Black Nationalism - Criticism

Criticism

Critics charge that African nationalism is simply black supremacism in disguise, and some argue that the implication of inherent cultures or unity based on race (a central idea of African nationalism) is itself racist.

Norm R. Allen, Jr., former executive director of Council for Secular Humanism, calls African nationalism a "strange mixture of profound thought and patent nonsense".

On the one hand, Reactionary African Nationalists (RBNs) advocate self-love, self-respect, self-acceptance, self-help, pride, unity, and so forth - much like the right-wingers who promote "traditional family values." But - also like the holier-than-thou right-wingers - RBNs promote bigotry, intolerance, hatred, sexism, homophobia, anti-Semitism, pseudo-science, irrationality, dogmatic historical revisionism, violence, and so forth.

Allen further criticizes black nationalists' strong "attraction for hardened prisoners and ex-cons", their encouragement of African American-on-African American violence when African American individuals or groups are branded as "Toms", traitors, or "sellouts", the blatantly sexist stance and the similarities to white supremacist ideologies:

Many RBNs routinely preach hate. Just as white supremacists have referred to African Americans as "devils," so have many RBNs referred to whites. White supremacists have verbally attacked gays, as have RBNs. White supremacists embrace paranoid conspiracy theories, as do their African counterparts. Many white supremacists and RBNs consistently deny that they are preaching hate and blame the mainstream media for misrepresenting them. (A striking exception is the NOI's Khallid Muhammad, who, according to Gates, admitted in a taped speech titled "No Love for the Other Side," "Never will I say I am not anti-Semitic. I pray that God will kill my enemy and take him off the face of the planet.") Rather, they claim they are teaching "truth" and advocating the love of their own people, as though love of self and hatred of others are mutually exclusive positions. On the contrary, RBNs preach love of self and hatred of their enemies. (Indeed, it often seems that these groups are motivated more by hatred of their enemies than love of their people.)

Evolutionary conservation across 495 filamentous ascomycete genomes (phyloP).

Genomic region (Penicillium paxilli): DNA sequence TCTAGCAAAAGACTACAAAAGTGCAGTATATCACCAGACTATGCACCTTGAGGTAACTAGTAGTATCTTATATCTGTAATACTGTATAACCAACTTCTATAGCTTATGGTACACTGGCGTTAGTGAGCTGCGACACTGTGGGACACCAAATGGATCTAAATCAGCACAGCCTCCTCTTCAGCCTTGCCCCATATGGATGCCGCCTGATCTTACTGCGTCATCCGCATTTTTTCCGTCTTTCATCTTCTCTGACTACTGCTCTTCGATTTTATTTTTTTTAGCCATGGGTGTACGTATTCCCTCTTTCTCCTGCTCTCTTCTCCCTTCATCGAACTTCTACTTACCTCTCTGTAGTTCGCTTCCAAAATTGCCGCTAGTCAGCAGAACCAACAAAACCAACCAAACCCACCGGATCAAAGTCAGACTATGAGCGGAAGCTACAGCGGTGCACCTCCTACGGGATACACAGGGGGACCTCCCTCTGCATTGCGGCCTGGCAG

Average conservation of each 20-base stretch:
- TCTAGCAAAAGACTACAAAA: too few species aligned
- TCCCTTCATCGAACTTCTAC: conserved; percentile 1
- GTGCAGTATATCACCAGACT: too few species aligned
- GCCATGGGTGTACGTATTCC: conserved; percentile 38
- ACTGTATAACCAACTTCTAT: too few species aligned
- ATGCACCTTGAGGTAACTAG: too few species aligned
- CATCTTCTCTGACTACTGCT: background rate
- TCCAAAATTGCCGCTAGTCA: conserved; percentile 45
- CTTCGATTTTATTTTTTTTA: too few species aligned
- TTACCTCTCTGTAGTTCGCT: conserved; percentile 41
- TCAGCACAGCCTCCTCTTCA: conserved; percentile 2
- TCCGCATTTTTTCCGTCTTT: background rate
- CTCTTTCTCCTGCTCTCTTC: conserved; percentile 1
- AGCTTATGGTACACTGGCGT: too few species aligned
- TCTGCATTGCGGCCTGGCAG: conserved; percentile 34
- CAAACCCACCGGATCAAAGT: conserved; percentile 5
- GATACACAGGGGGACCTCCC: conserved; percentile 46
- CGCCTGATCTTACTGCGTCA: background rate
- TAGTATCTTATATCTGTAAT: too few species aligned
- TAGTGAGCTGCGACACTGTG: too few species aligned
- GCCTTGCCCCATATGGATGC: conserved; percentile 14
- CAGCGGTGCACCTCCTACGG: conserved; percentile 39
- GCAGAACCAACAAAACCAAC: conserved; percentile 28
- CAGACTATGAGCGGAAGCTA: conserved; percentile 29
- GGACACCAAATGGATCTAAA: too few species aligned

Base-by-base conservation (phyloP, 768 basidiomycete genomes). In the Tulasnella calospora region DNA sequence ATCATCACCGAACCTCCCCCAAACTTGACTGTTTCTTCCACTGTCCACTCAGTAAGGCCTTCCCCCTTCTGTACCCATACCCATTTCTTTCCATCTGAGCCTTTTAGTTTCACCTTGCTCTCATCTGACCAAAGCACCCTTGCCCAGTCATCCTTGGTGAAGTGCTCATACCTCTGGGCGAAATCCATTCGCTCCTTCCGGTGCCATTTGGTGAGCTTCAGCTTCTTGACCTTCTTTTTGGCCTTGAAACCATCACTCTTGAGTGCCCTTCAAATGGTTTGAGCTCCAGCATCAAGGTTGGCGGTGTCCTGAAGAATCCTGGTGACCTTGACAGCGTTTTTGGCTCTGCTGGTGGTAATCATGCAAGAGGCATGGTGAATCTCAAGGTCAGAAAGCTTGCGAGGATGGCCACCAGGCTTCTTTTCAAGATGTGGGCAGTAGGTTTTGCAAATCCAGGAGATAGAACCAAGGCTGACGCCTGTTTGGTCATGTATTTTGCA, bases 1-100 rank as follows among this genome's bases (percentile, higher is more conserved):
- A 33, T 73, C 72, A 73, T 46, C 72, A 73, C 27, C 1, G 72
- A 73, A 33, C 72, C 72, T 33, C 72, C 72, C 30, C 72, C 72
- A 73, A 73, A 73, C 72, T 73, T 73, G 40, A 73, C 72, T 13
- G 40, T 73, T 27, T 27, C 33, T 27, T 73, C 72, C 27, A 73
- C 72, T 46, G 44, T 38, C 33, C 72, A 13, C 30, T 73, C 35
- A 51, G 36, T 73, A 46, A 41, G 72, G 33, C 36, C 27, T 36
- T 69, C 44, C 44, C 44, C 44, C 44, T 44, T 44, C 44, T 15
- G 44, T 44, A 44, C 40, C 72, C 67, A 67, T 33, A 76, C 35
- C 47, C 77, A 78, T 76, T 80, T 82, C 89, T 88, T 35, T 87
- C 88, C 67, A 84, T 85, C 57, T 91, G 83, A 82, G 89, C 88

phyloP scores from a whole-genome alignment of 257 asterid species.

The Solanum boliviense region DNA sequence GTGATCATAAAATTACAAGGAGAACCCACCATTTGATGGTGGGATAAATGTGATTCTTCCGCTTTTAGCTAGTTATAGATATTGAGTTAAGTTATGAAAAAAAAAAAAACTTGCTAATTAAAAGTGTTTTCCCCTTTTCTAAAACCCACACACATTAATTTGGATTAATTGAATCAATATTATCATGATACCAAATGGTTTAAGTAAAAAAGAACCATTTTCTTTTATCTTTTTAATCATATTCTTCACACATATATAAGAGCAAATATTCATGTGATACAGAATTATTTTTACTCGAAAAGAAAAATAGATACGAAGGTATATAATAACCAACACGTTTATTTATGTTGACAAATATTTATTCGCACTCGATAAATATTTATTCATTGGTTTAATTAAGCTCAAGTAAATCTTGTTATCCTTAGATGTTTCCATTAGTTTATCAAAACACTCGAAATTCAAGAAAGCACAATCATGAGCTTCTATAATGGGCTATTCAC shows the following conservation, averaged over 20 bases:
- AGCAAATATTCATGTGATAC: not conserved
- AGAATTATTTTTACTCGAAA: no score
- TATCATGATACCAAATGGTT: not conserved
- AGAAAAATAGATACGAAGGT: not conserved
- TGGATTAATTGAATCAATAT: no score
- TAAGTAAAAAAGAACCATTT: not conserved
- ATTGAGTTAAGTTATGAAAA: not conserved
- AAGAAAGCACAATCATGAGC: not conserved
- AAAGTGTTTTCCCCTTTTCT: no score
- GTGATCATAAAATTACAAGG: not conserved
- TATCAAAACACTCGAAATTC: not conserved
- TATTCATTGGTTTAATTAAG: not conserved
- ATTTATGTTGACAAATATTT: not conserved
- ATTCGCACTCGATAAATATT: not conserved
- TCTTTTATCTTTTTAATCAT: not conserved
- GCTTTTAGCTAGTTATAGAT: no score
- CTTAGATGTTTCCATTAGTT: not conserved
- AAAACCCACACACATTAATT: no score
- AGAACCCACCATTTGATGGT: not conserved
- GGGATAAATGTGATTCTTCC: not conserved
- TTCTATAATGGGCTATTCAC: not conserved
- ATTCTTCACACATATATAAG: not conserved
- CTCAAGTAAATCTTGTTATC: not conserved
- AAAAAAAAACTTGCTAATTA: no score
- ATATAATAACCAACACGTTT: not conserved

Nigerian-born professor of History and Director of the African American Studies program at the University of Montana, Tunde Adeleke, argues in his book "UnAfrican Americans: Nineteenth-Century African Nationalists and the Civilizing Mission" that 19th-century African American nationalism embodied the racist and paternalistic values of Euro-American culture and that African nationalist plans were not designed for the immediate benefit of Africans but to enhance their own fortunes. Adeleke further criticizes the imperial motives and the concept of a "civilizing mission" operating within the African nationalist thought which aided in "shaping and legitimizing European imperialism of Africa".

Read more about this topic:  Black Nationalism

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